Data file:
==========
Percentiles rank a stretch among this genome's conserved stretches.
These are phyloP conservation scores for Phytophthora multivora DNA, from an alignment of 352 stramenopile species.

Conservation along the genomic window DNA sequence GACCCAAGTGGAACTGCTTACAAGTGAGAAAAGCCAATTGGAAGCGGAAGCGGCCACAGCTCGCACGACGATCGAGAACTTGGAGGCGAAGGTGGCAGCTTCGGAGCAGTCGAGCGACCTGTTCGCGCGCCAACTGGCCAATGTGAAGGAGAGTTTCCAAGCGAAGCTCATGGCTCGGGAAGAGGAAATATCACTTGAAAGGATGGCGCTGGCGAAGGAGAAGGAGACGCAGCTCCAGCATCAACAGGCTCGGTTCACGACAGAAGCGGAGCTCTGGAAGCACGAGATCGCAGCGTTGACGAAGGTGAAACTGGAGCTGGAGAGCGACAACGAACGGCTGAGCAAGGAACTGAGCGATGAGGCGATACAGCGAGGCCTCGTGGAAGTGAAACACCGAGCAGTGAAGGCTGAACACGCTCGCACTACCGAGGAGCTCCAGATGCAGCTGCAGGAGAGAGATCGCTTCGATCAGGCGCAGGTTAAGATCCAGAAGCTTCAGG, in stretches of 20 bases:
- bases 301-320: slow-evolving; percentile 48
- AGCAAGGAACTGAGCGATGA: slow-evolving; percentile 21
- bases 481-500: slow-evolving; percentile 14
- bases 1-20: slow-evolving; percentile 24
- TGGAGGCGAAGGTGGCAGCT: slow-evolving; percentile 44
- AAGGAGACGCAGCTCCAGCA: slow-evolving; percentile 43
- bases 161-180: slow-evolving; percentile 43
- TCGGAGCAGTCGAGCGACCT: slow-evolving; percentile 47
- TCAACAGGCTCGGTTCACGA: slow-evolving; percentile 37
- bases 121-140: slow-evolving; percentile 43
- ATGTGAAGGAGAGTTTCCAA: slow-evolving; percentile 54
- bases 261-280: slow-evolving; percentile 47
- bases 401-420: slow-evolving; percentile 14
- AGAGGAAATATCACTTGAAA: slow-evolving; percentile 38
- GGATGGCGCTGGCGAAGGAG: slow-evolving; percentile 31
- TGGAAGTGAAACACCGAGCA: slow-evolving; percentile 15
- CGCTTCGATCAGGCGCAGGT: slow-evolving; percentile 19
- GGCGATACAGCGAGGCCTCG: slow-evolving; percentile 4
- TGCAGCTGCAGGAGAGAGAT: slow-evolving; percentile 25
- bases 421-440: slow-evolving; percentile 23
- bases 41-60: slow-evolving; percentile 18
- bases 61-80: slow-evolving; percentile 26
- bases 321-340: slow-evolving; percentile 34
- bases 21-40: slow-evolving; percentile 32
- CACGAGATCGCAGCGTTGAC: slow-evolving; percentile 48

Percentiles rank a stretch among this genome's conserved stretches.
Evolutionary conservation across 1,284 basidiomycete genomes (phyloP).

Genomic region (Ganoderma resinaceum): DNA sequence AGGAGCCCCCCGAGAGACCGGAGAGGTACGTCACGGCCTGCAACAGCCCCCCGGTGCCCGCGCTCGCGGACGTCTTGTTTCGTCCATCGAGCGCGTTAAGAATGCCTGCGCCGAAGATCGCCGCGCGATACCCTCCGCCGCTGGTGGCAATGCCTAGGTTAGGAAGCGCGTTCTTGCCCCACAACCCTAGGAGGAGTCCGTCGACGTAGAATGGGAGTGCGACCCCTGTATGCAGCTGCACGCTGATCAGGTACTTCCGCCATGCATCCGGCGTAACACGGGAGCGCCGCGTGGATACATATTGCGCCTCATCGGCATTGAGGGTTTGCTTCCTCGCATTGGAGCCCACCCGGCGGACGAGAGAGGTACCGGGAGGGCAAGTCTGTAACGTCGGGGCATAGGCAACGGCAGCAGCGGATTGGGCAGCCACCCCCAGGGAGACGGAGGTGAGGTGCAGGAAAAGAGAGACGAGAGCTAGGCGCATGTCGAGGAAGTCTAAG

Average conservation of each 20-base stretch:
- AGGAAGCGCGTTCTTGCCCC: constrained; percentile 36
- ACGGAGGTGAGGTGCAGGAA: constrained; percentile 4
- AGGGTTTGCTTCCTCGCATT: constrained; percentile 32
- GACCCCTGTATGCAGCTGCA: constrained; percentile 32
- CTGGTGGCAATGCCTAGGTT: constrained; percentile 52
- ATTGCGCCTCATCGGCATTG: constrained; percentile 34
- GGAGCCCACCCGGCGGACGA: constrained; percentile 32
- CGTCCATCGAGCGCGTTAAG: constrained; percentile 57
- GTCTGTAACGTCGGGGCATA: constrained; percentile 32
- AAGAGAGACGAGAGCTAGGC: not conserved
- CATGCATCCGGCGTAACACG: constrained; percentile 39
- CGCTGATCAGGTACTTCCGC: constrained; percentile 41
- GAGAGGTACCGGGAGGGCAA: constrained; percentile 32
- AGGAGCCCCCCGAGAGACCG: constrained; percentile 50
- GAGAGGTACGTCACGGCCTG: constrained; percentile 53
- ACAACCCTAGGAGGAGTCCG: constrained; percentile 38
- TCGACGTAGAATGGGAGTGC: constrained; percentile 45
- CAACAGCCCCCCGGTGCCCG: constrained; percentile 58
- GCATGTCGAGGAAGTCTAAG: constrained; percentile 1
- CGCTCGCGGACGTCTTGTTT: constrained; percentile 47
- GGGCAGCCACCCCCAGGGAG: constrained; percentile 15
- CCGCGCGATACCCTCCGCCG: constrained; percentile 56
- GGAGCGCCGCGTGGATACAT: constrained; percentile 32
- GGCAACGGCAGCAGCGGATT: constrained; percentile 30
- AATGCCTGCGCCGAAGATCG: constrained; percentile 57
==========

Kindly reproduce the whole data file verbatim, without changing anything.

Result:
Percentiles rank a stretch among this genome's conserved stretches.
These are phyloP conservation scores for Phytophthora multivora DNA, from an alignment of 352 stramenopile species.

Conservation along the genomic window DNA sequence GACCCAAGTGGAACTGCTTACAAGTGAGAAAAGCCAATTGGAAGCGGAAGCGGCCACAGCTCGCACGACGATCGAGAACTTGGAGGCGAAGGTGGCAGCTTCGGAGCAGTCGAGCGACCTGTTCGCGCGCCAACTGGCCAATGTGAAGGAGAGTTTCCAAGCGAAGCTCATGGCTCGGGAAGAGGAAATATCACTTGAAAGGATGGCGCTGGCGAAGGAGAAGGAGACGCAGCTCCAGCATCAACAGGCTCGGTTCACGACAGAAGCGGAGCTCTGGAAGCACGAGATCGCAGCGTTGACGAAGGTGAAACTGGAGCTGGAGAGCGACAACGAACGGCTGAGCAAGGAACTGAGCGATGAGGCGATACAGCGAGGCCTCGTGGAAGTGAAACACCGAGCAGTGAAGGCTGAACACGCTCGCACTACCGAGGAGCTCCAGATGCAGCTGCAGGAGAGAGATCGCTTCGATCAGGCGCAGGTTAAGATCCAGAAGCTTCAGG, in stretches of 20 bases:
- bases 301-320: slow-evolving; percentile 48
- AGCAAGGAACTGAGCGATGA: slow-evolving; percentile 21
- bases 481-500: slow-evolving; percentile 14
- bases 1-20: slow-evolving; percentile 24
- TGGAGGCGAAGGTGGCAGCT: slow-evolving; percentile 44
- AAGGAGACGCAGCTCCAGCA: slow-evolving; percentile 43
- bases 161-180: slow-evolving; percentile 43
- TCGGAGCAGTCGAGCGACCT: slow-evolving; percentile 47
- TCAACAGGCTCGGTTCACGA: slow-evolving; percentile 37
- bases 121-140: slow-evolving; percentile 43
- ATGTGAAGGAGAGTTTCCAA: slow-evolving; percentile 54
- bases 261-280: slow-evolving; percentile 47
- bases 401-420: slow-evolving; percentile 14
- AGAGGAAATATCACTTGAAA: slow-evolving; percentile 38
- GGATGGCGCTGGCGAAGGAG: slow-evolving; percentile 31
- TGGAAGTGAAACACCGAGCA: slow-evolving; percentile 15
- CGCTTCGATCAGGCGCAGGT: slow-evolving; percentile 19
- GGCGATACAGCGAGGCCTCG: slow-evolving; percentile 4
- TGCAGCTGCAGGAGAGAGAT: slow-evolving; percentile 25
- bases 421-440: slow-evolving; percentile 23
- bases 41-60: slow-evolving; percentile 18
- bases 61-80: slow-evolving; percentile 26
- bases 321-340: slow-evolving; percentile 34
- bases 21-40: slow-evolving; percentile 32
- CACGAGATCGCAGCGTTGAC: slow-evolving; percentile 48

Percentiles rank a stretch among this genome's conserved stretches.
Evolutionary conservation across 1,284 basidiomycete genomes (phyloP).

Genomic region (Ganoderma resinaceum): DNA sequence AGGAGCCCCCCGAGAGACCGGAGAGGTACGTCACGGCCTGCAACAGCCCCCCGGTGCCCGCGCTCGCGGACGTCTTGTTTCGTCCATCGAGCGCGTTAAGAATGCCTGCGCCGAAGATCGCCGCGCGATACCCTCCGCCGCTGGTGGCAATGCCTAGGTTAGGAAGCGCGTTCTTGCCCCACAACCCTAGGAGGAGTCCGTCGACGTAGAATGGGAGTGCGACCCCTGTATGCAGCTGCACGCTGATCAGGTACTTCCGCCATGCATCCGGCGTAACACGGGAGCGCCGCGTGGATACATATTGCGCCTCATCGGCATTGAGGGTTTGCTTCCTCGCATTGGAGCCCACCCGGCGGACGAGAGAGGTACCGGGAGGGCAAGTCTGTAACGTCGGGGCATAGGCAACGGCAGCAGCGGATTGGGCAGCCACCCCCAGGGAGACGGAGGTGAGGTGCAGGAAAAGAGAGACGAGAGCTAGGCGCATGTCGAGGAAGTCTAAG

Average conservation of each 20-base stretch:
- AGGAAGCGCGTTCTTGCCCC: constrained; percentile 36
- ACGGAGGTGAGGTGCAGGAA: constrained; percentile 4
- AGGGTTTGCTTCCTCGCATT: constrained; percentile 32
- GACCCCTGTATGCAGCTGCA: constrained; percentile 32
- CTGGTGGCAATGCCTAGGTT: constrained; percentile 52
- ATTGCGCCTCATCGGCATTG: constrained; percentile 34
- GGAGCCCACCCGGCGGACGA: constrained; percentile 32
- CGTCCATCGAGCGCGTTAAG: constrained; percentile 57
- GTCTGTAACGTCGGGGCATA: constrained; percentile 32
- AAGAGAGACGAGAGCTAGGC: not conserved
- CATGCATCCGGCGTAACACG: constrained; percentile 39
- CGCTGATCAGGTACTTCCGC: constrained; percentile 41
- GAGAGGTACCGGGAGGGCAA: constrained; percentile 32
- AGGAGCCCCCCGAGAGACCG: constrained; percentile 50
- GAGAGGTACGTCACGGCCTG: constrained; percentile 53
- ACAACCCTAGGAGGAGTCCG: constrained; percentile 38
- TCGACGTAGAATGGGAGTGC: constrained; percentile 45
- CAACAGCCCCCCGGTGCCCG: constrained; percentile 58
- GCATGTCGAGGAAGTCTAAG: constrained; percentile 1
- CGCTCGCGGACGTCTTGTTT: constrained; percentile 47
- GGGCAGCCACCCCCAGGGAG: constrained; percentile 15
- CCGCGCGATACCCTCCGCCG: constrained; percentile 56
- GGAGCGCCGCGTGGATACAT: constrained; percentile 32
- GGCAACGGCAGCAGCGGATT: constrained; percentile 30
- AATGCCTGCGCCGAAGATCG: constrained; percentile 57